Swarovski couple seized at passport control

  • 2001-08-16
  • Rokas M. Tracevskis
VILNIUS - On Aug. 7 at 6:30 p.m., Gernot Langes-Swarovski, head of Austria's Swarovski company, and his wife Eva arrived at Vilnius airport in a private Falcon 900 jet from Innsbruck, Austria, only for Eva to be stopped at passport control. Her passport had expired in May.

The couple was told to leave immediately, and their plane took off for Austria at 8:30 that same evening.

Langes-Swarovski owns the greater part of the Swarovski empire, which produces exclusive jewelry, accessories and clothing. Landes-Swarovski's ancestor Daniel Swarovski established this successful business in Austria toward the end of the 19th century.

The couple intended to attend the opening of their Crystal Creations company, which has started producing jewelry in Vilnius. This small enterprise is located on Maironio Street on the periphery of the Old Town.

Eva and Gernot Langes-Swarovski are Austrian citizens. Austrian Ambassador Florian Haug said he understood the reason why Mrs. Langes-Swarovski was not allowed to enter the country. But he also expressed his regret for the incident.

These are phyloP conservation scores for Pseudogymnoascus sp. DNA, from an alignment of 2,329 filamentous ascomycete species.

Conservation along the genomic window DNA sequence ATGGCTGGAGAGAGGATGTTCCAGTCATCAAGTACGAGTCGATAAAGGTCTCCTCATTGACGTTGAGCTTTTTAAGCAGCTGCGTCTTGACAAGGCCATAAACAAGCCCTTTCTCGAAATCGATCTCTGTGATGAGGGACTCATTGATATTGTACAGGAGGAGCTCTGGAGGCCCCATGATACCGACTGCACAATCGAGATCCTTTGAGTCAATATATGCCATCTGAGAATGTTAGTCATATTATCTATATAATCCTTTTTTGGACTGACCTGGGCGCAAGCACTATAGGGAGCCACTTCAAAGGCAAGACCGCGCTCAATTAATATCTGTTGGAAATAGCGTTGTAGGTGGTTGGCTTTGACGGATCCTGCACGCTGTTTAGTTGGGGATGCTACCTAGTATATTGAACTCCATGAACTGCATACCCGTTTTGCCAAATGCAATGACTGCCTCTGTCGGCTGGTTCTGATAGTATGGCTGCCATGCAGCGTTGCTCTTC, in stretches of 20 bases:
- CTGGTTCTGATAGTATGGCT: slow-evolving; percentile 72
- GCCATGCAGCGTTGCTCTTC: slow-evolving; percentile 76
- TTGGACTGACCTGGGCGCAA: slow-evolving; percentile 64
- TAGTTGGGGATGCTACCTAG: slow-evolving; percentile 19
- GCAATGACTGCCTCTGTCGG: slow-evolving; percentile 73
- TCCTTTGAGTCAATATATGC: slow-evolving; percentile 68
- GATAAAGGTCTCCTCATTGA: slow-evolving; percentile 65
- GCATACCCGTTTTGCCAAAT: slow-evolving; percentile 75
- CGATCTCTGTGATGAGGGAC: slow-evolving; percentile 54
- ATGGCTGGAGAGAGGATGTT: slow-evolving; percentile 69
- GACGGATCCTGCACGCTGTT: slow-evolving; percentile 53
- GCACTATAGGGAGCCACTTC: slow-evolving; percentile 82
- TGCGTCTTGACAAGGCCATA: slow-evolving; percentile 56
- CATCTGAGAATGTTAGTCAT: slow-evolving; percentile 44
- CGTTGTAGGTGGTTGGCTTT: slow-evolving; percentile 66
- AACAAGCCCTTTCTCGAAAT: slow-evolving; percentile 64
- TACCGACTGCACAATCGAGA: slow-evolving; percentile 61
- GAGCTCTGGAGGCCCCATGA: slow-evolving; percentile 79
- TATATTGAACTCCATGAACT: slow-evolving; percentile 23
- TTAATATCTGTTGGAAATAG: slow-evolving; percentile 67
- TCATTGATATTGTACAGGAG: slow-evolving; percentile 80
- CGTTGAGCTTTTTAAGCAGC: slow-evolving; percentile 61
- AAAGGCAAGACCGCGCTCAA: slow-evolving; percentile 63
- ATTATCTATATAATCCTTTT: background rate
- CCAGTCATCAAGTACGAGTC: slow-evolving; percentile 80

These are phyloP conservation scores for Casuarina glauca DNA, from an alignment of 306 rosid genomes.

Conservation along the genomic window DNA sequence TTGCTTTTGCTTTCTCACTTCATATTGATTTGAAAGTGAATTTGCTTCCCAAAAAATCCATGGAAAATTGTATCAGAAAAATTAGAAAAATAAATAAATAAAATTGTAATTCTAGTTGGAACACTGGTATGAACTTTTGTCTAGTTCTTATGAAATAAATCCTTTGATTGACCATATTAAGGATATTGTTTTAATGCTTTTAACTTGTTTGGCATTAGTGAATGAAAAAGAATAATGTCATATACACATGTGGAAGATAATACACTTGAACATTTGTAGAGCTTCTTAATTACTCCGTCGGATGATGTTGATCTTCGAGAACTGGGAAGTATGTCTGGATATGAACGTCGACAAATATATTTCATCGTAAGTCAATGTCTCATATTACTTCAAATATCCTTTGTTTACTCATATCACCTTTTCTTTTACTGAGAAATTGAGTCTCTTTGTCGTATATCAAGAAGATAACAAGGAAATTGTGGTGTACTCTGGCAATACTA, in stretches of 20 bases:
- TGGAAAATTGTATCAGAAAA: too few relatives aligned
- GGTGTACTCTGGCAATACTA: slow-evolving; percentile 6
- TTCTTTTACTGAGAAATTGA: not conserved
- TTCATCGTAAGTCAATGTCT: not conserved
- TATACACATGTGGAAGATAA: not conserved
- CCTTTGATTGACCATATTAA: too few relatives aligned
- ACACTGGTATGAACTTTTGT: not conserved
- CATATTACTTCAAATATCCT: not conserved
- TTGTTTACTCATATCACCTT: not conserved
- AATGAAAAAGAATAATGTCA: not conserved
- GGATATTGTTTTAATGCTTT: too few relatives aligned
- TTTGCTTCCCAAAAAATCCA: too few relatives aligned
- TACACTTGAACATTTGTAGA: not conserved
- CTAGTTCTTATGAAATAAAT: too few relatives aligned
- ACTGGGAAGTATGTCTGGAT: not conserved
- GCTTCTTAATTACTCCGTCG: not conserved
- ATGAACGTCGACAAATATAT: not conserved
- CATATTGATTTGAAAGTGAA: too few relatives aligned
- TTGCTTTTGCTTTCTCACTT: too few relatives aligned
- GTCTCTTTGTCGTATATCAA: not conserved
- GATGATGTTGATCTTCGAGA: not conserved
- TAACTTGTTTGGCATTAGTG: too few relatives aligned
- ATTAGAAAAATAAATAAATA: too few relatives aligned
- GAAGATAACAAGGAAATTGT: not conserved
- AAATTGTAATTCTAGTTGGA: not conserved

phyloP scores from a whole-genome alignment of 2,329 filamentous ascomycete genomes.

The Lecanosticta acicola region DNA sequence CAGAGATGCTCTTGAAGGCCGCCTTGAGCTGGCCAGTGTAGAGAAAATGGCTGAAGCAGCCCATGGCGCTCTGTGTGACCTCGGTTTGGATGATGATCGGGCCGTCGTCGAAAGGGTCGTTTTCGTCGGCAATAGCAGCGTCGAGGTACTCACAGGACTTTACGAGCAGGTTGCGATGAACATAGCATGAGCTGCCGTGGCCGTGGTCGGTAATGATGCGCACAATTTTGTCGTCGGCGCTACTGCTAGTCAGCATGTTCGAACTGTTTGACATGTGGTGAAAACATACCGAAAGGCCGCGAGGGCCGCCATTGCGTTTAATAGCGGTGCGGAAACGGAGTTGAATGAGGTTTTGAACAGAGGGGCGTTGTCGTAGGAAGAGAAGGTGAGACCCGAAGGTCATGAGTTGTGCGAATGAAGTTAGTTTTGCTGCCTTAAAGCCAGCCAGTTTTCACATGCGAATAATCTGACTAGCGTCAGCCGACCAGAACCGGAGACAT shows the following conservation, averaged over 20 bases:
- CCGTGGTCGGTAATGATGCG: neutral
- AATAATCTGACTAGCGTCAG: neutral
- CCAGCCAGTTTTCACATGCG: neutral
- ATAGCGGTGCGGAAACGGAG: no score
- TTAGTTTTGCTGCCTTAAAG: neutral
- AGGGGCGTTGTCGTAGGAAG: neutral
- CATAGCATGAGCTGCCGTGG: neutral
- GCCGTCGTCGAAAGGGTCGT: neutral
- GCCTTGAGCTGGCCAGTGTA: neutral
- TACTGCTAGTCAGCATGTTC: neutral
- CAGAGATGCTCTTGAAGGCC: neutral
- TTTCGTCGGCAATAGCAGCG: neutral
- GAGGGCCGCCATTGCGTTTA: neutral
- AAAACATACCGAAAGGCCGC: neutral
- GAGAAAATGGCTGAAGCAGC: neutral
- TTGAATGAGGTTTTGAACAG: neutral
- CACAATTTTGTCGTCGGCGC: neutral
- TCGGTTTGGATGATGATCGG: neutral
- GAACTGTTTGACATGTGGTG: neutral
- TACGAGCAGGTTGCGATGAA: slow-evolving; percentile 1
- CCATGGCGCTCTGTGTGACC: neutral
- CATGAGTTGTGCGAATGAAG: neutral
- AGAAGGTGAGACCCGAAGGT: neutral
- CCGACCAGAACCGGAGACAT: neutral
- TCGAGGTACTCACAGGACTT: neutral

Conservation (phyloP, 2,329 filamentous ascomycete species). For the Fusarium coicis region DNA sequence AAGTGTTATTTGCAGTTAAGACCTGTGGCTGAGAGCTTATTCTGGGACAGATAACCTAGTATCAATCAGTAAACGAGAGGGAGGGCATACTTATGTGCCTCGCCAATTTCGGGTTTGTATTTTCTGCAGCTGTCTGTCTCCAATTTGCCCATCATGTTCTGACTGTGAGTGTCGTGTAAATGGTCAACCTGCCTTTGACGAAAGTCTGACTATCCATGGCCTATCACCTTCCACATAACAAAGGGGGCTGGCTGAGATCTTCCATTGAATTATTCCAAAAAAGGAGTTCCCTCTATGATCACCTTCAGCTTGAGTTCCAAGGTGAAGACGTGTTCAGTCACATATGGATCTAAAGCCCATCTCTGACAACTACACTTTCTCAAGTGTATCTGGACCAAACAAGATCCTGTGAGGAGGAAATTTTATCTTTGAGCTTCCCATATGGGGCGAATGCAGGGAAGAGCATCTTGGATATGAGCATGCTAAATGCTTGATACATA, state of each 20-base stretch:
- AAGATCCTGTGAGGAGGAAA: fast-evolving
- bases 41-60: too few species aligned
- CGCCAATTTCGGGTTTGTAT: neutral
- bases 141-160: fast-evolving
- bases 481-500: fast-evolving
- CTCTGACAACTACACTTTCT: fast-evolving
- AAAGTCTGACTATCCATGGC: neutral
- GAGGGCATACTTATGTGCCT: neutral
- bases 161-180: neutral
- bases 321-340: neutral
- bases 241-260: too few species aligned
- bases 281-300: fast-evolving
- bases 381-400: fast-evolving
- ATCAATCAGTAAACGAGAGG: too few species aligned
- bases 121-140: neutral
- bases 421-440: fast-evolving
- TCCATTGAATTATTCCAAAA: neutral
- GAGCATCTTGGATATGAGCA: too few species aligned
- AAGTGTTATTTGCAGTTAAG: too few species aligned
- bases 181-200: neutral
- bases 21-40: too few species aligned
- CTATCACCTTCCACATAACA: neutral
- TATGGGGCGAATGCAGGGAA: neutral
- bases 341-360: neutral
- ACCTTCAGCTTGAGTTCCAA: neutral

"This visit was very important for Lithuania. I would say that it was a gift,"Haug told the large-circulation Lietuvos Rytas daily. This patronizing remark provoked anger in many of the paper's readers, who wrote hundreds of comments at the daily's Internet site.

"Everybody should be equal to the law,"wrote one incensed reader. "Any state would not allow entry to a person with no valid passport. It does not mean that somebody can neglect the law if this person is the rich boss of a powerful company."

Another reader pointed out that British actor Sir Anthony Hopkins was once deported from the United States because his working visa had expired.

Vaclovas Zabarauskas, head of the State Border Protection Headquarters, said that the media exaggerated the incident. "We often refuse entry to foreigners with no valid passports. Look at the Internet; people support our decision. We are a state of law. We don't care if somebody is rich or not,"Zabarauskas told The Baltic Times.

At the same time he emphasized that the Langes-Swarovski couple would have been allowed entry into the country if they had called from the airport to the Austrian embassy or to a Lithuanian official.

The individuals called would have had to guarantee that the couple had no intention of staying in Lithuania permanently.